This clip of a kutcheri is sung by Nithyasree Mahadevan, a prominent Carnatic singer from Tamil Nadu. Notice how easily her voice moves through the extremely difficult lines and how the violin must support her but not in an overbearing way. When the drums enter, are you able to keep the pulse with the music or do you find it somewhat difficult at times?
Bharatanatyam A classical dance, deeply rooted in the beliefs of Hinduism. It is meant as a devotional act, helping to bring the dancer and the audience to a closer knowledge of the Divine through the visual manifestation of energy within their bodies and the music. Different hand gestures made by the dancer, known as mudras, are used to symbolize a specific word or image. The dancer is meant to tell a story, usually a mythological tale of ancient India, using distinct facial expressions, hand gestures, and precise body movement. Hindus still perform this today and use the beautiful, entrancing dance as communication between heaven and earth.
Danced by Mythili Prakash: http://www.youtube.com/watch?v=2V9Z0rd2baU
Kathakali A dance-drama from the state of Kerala. The word literally means ‘story-play’. The themes of these plays are taken from the ancient scriptures known as the Puranas and from the epics of Mahabharata and the Ramayana . Dancers must wear elaborate and concise make-up to help identify which characters they are portraying.
Kolata A folk dance of Karnataka that involves groups of dancers holding pairs of sticks and striking them against each other as they dance to a song. The themes of the song could be anything from love, political issues, or songs of celebration.
No region of India has been untouched by the sounds of Bollywood. The hub of Hindi cinema in Mumbai is home to some of the most famous films in the world, though most people where I am from have probably never heard of any of them.
The revenue of most Bollywood films is generated significantly by the music performed in them. From popular beats, celebrity singers, and the incorporation of regional dances and songs, the music of a Bollywood film is essential and often determines whether a movie is a flop or a success. Unlike its Hollywood counterpart, the bulk of Bollywood films are what Westerners would consider a “musical”, placing often five or more choreographed songs within the storyline. The songs can be influenced by many different cultures of India and the dance usually takes a more modern twist of traditional Indian dance.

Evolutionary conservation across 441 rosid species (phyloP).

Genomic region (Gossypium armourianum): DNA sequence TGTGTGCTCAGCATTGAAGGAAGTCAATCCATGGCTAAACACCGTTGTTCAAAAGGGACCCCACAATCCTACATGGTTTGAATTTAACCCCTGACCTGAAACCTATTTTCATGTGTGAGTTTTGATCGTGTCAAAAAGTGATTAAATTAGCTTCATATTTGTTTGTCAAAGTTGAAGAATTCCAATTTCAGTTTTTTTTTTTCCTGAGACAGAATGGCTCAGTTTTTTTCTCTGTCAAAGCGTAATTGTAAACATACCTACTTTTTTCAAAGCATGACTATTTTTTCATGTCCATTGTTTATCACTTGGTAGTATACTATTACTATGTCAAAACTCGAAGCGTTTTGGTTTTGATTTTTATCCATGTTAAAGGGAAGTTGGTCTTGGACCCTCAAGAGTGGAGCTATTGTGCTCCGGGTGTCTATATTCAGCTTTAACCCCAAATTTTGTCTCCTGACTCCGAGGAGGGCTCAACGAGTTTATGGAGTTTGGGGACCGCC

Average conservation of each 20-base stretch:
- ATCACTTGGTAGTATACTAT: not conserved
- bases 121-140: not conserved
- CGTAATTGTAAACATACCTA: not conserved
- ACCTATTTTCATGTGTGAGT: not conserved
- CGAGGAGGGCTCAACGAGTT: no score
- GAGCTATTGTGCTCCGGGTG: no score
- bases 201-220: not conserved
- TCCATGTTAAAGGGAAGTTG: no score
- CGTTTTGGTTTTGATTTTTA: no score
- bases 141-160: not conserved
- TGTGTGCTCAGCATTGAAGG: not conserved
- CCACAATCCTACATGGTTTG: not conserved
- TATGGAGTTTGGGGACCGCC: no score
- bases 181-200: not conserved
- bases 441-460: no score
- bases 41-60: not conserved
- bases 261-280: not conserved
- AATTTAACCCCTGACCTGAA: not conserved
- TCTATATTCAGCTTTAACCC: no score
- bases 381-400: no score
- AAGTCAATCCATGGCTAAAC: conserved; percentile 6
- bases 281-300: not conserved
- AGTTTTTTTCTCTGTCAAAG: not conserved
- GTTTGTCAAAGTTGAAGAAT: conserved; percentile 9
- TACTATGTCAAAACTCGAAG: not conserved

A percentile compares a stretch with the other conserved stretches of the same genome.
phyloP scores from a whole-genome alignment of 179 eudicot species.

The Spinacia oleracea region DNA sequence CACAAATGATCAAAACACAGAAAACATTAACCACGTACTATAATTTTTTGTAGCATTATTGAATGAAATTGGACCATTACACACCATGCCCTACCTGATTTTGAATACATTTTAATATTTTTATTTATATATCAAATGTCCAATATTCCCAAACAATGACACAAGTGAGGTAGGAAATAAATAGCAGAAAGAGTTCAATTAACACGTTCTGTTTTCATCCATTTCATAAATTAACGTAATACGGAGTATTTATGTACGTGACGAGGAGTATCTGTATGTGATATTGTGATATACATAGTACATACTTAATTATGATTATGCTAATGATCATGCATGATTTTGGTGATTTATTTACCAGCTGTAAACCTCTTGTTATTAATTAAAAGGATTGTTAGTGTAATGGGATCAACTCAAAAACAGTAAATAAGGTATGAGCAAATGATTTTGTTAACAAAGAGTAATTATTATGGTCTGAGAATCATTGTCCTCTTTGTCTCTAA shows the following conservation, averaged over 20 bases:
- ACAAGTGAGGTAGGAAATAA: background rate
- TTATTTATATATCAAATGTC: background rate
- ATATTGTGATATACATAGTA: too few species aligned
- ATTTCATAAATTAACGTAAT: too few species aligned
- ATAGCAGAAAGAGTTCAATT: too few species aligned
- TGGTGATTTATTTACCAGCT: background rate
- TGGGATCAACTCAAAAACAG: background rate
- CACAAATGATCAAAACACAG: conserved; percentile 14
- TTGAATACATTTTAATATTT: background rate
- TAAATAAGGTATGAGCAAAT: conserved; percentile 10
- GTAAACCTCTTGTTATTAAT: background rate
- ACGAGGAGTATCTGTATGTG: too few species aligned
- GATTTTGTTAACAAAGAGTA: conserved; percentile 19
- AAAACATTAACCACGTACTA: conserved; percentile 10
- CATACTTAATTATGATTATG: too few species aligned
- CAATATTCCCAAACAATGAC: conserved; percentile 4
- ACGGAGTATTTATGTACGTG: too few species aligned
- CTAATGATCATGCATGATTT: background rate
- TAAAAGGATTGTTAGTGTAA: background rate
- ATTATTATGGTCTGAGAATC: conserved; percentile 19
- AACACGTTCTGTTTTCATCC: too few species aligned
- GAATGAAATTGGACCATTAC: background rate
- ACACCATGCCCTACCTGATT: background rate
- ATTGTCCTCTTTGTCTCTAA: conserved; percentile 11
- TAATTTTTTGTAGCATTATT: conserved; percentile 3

The music is so important that most Bollywood films have “playback” singers (usually classically trained) who record the soundtrack first, and then the actors/actresses (typically well-known celebrities) take care of the dancing and lip-synching. Though this may seem a bit odd to “Westerners” to have actors apparently singing with a voice incredibly different than their speaking voice, this aspect is overlooked by Indian cinema-goers because the music is so important to them and must be of high-quality.
Here is an example of more traditional song within a film. This is a clip from the film Umrao Jaan (1981) starring Asha Bhosle (singer) and Rekha (actress). This example is more like Hindustani music than Carnatic and the lyrics are a ghazal, a form of poetry that has been linked back to ancient Arabic verse. I have also added a clip (for contrast) from the re-make of Umrao Jaan in 2006, with Alka Yagnik (singer) and Aishwarya Rai Bachchan (actress).
Jiya Jale – http://www.youtube.com/watch?v=jwoSBP_GiuQ
India’s musical culture is widely varied, but the aspects that permeate the huge subcontinent are devotion and profession, whether it be of love, despair, or joy. South Indian music, in particular, portrays these ideas in complex and intricate detail through rhythm, melody, and deep lyrical meaning. I continue to be fascinated by how these musicians express themselves so naturally in such a challenging and virtuosic way. Even in their films, music seems the ideal way for Indians to express themselves and when I witnessed this myself in December, it most definitely solidified my belief in music’s power to transcend boundaries and change a person’s mood, perception, or thought.
I hope this post has interested you enough to explore Carnatic music further and the other half of Indian classical music, known has Hindustani, as well! Thanks for reading and my apologies that I have been a bit behind with posting. As usual, I have added links below of other pieces that I enjoy.
Alka Yagnik (singer) and Aishwarya Rai Bachchan (actress) performing “Taal Se Taal” from the film Taal (1999): http://www.youtube.com/watch?v=XSjWDJ3901E
AR Rahman and Chinmayi (singers) Abhishek Bachchan and Aishwarya Rai Bachchan (actors) performing “Tere Bina” from the film Guru (2007): http://www.youtube.com/watch?v=DqNhu7Sbmf8
Harinie Jeevitha dancing Bharatanatyam: http://www.youtube.com/watch?v=prQOdTmF8u0
Kishore and Padmavani Mosalikanti performing a Kuchipudi (another type of classical Indian dance) duet: http://www.youtube.com/watch?v=BEVZ0zNvGAU
Sonu Nigam (singer) Shahrukh Khan and Manisha Koirala (actors) performing “Satrangi Re” from the film Dil Se.. (1998): http://www.youtube.com/watch?v=vfvGrChLEn0
Rahat Fateh Ali Khan performing “O Re Piya” from the film Aaja Nachle (2007): http://www.youtube.com/watch?v=qtaetK9sXJI